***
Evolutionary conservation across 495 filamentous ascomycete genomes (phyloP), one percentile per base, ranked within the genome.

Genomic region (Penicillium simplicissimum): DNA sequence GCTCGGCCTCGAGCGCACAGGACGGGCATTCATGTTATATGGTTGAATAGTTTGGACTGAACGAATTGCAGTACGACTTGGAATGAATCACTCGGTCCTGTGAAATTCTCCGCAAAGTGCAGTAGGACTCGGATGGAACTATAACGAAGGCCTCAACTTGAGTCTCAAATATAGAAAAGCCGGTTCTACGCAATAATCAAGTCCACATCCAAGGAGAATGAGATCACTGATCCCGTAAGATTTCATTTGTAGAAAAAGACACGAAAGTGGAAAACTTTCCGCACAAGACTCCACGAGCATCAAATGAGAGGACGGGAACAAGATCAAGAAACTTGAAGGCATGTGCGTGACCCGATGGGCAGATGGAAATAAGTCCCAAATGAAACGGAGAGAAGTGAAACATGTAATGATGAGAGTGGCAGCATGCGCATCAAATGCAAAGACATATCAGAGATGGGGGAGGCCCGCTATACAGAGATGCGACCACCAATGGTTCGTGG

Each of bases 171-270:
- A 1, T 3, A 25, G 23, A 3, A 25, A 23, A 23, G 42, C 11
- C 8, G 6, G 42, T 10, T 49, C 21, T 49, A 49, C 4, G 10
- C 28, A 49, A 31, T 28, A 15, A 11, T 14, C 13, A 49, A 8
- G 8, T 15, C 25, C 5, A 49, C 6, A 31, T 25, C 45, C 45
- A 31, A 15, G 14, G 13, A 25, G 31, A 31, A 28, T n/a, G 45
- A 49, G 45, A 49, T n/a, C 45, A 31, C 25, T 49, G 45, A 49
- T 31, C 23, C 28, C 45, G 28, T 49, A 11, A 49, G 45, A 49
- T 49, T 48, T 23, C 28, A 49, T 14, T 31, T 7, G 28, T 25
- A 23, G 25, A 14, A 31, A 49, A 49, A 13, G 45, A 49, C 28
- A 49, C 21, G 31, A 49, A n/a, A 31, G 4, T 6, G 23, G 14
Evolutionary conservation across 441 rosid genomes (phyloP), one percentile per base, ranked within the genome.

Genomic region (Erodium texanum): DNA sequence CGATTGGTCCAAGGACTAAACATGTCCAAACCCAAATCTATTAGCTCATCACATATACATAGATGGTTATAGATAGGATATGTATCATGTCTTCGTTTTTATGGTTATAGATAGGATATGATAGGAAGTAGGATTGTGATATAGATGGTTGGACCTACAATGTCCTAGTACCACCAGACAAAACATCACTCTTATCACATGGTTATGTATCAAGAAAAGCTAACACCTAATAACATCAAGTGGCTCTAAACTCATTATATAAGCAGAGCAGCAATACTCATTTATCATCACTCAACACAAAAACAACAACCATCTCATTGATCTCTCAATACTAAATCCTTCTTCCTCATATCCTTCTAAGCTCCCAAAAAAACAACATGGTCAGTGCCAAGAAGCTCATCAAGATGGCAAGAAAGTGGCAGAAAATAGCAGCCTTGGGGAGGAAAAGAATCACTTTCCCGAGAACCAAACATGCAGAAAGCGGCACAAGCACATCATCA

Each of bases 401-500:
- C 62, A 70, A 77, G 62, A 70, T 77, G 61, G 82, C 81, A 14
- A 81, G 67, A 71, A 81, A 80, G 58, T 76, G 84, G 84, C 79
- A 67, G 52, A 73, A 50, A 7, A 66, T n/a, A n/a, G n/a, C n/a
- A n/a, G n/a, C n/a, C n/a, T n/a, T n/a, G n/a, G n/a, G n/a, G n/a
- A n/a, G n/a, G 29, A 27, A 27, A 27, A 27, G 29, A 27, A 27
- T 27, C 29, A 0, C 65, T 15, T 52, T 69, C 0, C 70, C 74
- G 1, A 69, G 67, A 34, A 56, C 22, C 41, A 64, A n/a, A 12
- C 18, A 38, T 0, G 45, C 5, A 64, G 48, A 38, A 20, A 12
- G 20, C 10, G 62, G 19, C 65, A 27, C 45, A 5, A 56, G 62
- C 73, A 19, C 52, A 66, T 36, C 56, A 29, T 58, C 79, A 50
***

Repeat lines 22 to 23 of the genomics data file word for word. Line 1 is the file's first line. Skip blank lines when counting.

- T 27, C 29, A 0, C 65, T 15, T 52, T 69, C 0, C 70, C 74
- G 1, A 69, G 67, A 34, A 56, C 22, C 41, A 64, A n/a, A 12